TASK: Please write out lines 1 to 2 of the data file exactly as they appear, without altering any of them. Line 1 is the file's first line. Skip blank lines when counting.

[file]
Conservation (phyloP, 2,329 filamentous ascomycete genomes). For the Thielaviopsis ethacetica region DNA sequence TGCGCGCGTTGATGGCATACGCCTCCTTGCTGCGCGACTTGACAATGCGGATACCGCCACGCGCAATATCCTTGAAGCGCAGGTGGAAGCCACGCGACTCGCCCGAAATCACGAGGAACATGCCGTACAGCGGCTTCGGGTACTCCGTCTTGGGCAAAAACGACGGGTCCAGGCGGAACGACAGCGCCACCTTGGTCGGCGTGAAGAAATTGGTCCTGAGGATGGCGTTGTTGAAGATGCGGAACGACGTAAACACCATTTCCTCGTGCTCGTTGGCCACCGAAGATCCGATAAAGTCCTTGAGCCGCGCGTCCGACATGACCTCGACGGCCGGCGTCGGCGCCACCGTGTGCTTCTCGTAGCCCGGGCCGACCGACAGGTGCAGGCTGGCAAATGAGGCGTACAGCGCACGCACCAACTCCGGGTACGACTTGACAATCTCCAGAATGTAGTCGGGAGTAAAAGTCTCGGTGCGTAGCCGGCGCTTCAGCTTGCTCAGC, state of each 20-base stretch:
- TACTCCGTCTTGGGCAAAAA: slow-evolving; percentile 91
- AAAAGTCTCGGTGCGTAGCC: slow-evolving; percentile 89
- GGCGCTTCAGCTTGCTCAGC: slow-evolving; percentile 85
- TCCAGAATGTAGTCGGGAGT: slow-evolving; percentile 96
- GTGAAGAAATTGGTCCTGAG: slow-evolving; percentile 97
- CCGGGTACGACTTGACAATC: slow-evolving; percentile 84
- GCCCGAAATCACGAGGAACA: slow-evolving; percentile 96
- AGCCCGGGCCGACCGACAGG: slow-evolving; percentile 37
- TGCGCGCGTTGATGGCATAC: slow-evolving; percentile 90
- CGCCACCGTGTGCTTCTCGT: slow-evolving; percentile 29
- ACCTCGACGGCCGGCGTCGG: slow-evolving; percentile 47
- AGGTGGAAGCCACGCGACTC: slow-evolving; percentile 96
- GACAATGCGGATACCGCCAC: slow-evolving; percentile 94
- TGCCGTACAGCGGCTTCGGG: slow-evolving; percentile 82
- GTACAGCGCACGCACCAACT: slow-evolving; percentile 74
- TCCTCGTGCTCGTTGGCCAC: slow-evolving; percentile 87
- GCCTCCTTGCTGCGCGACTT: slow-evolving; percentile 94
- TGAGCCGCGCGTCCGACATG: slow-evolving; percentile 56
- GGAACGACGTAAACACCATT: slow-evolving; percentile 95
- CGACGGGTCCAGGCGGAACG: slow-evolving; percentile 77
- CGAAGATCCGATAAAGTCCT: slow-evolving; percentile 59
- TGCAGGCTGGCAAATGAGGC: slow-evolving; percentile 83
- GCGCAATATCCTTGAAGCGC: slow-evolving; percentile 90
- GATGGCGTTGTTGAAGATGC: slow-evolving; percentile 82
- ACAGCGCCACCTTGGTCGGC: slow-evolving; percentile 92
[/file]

Conservation (phyloP, 2,329 filamentous ascomycete genomes). For the Thielaviopsis ethacetica region DNA sequence TGCGCGCGTTGATGGCATACGCCTCCTTGCTGCGCGACTTGACAATGCGGATACCGCCACGCGCAATATCCTTGAAGCGCAGGTGGAAGCCACGCGACTCGCCCGAAATCACGAGGAACATGCCGTACAGCGGCTTCGGGTACTCCGTCTTGGGCAAAAACGACGGGTCCAGGCGGAACGACAGCGCCACCTTGGTCGGCGTGAAGAAATTGGTCCTGAGGATGGCGTTGTTGAAGATGCGGAACGACGTAAACACCATTTCCTCGTGCTCGTTGGCCACCGAAGATCCGATAAAGTCCTTGAGCCGCGCGTCCGACATGACCTCGACGGCCGGCGTCGGCGCCACCGTGTGCTTCTCGTAGCCCGGGCCGACCGACAGGTGCAGGCTGGCAAATGAGGCGTACAGCGCACGCACCAACTCCGGGTACGACTTGACAATCTCCAGAATGTAGTCGGGAGTAAAAGTCTCGGTGCGTAGCCGGCGCTTCAGCTTGCTCAGC, state of each 20-base stretch:
- TACTCCGTCTTGGGCAAAAA: slow-evolving; percentile 91